Birds that decide to stay put instead of wintering in warmer haunts need our help to thrive in the cold weather ahead. In return for food, shelter and water, they repay our generosity with their songs, color and entertaining exploits.
A bird-friendly garden is planted in layers. Large evergreens and shade trees form the top layer; understory trees and sizeable shrubs fashion the next level; small shrubs and large ornamental grasses make up the following tier; and perennials and ground covers craft the bottom layer.
Large evergreens and shade trees provide shelter from predators and winter storms and also supply food. Woodpeckers and chickadees dine on the seeds of pine cones. Oak, hickory and walnut trees offer nuts.
The persistent berries of crabapples, hollies and chokeberries satisfy the appetites of cardinals, finches, blue jays and more. Left standing for the winter, native ornamental grasses like switch grass and little bluestem not only add architecture to the winter landscape, they also serve up seeds for feathered friends.
Many varieties of perennials produce seeds to nourish birds in winter. Goldfinches and chickadees perch on spent flowers and nibble on seeds; juncos and sparrows prefer to eat seeds that have fallen to the ground. Black-eyed Susan, blazing star, coneflowers, coreopsis, goldenrod, ironweed and Joe-Pye weed are seed-bearing favorites.
Bird feeders supplement cuisine found in the landscape. Place feeders near tree branches or large shrubs to afford birds an escape route from predators. Multiple feeders allow you to attract a variety of birds and prevent overcrowding.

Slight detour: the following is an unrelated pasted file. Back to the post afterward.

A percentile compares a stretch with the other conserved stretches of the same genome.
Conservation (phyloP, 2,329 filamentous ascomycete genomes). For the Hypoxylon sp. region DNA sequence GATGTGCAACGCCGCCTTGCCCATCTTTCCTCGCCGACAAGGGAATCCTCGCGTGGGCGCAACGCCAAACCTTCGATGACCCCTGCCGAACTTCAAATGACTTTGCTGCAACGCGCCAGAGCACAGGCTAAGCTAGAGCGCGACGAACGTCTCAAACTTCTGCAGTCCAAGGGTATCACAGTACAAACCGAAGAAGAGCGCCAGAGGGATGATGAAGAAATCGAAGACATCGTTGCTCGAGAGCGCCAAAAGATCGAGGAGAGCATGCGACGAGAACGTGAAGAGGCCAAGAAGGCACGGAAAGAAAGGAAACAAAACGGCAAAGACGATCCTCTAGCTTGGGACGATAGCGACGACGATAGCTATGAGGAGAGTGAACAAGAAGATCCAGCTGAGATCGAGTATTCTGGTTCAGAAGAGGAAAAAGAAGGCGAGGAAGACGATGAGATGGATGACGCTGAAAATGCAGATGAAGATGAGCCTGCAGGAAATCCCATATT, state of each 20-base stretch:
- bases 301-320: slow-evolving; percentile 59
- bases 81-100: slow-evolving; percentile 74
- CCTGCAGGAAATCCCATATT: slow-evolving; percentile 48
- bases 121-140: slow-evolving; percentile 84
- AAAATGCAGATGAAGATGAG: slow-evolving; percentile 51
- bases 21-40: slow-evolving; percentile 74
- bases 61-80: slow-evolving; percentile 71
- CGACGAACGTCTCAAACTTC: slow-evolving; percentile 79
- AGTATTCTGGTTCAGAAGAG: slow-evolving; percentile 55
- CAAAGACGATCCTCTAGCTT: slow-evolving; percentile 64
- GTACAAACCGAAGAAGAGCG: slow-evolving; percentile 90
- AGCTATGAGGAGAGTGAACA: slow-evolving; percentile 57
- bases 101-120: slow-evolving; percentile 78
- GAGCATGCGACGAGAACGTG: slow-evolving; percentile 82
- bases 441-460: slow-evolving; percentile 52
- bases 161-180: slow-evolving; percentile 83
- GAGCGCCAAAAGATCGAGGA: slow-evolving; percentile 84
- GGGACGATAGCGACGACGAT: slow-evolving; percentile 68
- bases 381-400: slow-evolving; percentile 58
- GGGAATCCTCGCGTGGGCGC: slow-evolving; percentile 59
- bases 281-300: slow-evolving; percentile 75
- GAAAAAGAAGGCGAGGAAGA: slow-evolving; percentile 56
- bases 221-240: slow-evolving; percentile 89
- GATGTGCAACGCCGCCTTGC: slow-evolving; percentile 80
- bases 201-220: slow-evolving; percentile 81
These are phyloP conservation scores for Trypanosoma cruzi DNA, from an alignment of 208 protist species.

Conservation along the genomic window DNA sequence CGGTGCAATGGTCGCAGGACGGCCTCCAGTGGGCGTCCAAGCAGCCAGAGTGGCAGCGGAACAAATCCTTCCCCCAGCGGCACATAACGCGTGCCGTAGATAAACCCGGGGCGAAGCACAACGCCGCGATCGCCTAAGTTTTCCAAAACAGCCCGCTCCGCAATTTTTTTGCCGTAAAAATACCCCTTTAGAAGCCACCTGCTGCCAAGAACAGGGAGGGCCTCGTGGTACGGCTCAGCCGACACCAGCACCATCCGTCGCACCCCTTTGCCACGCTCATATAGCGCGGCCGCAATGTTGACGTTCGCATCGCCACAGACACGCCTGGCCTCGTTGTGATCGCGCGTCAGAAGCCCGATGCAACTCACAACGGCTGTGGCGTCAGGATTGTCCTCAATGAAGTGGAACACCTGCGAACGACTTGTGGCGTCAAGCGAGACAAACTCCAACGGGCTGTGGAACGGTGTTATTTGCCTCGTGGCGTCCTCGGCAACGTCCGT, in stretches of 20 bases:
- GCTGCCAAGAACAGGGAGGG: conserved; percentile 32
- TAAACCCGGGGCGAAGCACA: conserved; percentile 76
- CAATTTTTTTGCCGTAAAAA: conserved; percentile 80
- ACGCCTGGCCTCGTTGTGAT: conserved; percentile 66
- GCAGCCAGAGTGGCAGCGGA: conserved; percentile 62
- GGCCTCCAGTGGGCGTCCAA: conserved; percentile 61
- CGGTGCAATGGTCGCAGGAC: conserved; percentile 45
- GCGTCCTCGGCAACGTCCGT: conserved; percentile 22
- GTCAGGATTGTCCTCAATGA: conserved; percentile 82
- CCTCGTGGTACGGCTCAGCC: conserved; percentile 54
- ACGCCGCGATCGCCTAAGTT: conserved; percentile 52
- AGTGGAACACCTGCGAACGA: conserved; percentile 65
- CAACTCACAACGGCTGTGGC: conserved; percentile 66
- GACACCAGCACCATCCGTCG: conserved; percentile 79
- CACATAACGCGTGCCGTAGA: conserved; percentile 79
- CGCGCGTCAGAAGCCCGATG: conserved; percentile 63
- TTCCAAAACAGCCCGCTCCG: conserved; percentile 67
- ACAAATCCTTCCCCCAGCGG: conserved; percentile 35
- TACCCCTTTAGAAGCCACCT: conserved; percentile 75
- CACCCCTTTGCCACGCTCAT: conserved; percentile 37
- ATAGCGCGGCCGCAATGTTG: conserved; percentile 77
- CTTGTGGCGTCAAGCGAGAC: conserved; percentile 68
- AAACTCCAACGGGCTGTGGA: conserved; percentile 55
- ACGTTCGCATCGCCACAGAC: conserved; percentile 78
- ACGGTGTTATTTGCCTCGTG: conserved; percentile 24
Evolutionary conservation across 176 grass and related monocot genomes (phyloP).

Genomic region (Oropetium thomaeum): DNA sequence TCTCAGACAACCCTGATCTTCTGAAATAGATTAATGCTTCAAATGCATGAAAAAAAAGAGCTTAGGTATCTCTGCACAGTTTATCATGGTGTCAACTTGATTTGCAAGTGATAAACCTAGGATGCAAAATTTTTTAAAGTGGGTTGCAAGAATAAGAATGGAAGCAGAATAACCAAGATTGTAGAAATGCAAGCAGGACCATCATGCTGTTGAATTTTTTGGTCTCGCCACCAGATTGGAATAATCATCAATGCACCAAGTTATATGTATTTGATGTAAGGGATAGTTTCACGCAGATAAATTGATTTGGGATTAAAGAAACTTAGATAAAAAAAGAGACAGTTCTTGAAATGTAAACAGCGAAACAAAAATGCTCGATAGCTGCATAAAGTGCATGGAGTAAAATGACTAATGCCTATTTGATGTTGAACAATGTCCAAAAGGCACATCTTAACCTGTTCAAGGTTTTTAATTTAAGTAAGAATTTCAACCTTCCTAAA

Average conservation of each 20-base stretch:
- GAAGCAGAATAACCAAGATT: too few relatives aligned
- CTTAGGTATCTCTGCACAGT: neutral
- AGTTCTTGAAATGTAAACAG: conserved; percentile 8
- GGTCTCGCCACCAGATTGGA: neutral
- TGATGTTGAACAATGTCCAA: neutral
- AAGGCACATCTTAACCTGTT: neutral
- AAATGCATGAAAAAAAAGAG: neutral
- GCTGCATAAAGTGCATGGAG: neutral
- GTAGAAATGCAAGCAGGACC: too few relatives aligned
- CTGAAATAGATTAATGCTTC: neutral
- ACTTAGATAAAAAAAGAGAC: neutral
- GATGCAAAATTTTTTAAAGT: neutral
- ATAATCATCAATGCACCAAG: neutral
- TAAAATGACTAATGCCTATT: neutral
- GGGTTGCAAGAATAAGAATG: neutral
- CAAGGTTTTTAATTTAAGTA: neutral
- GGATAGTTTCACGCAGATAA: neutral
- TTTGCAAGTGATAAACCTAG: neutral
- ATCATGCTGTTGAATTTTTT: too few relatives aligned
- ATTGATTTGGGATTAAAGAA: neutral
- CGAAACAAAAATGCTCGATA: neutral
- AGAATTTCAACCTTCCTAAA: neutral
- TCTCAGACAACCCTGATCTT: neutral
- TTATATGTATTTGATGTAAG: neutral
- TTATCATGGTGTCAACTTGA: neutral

Read labels on packages of seed to determine quality. Check for specific ingredients and the percentages of each. Sunflower and safflower seeds, corn, and peanuts satisfy most songbirds. Finches favor Nyjer seed.
I purchase waste free seed mixes. They are more expensive but, after one spring of unending weeds under my feeders, they are worth every penny.
Suet is an important portion of many avian diets. Suet is concentrated animal fat infused with seeds, nuts or fruit. Purchase suet or make your own – there are countless recipes online. Hang suet feeders at least five feet from the ground. Blue jays, chickadees, woodpeckers and wrens cling to suet feeders as they feed on suet cakes.
Once you begin filling your feeders, keep them filled. It is especially important when natural food sources are exhausted in late winter.
A clean source of water is critical to the survival of birds. They need water to drink and to keep their feathers clean. Clean feathers offer more insulation than dirty ones. The pond in my backyard offers a consistent supply of water for my birds. If you are pondless, buy a deicer for your current birdbath or buy a separate heated birdbath. If neither of these options is possible, put out a shallow dish of fresh water every day.
Show the birds who call your backyard home a little love this winter. Garden with me!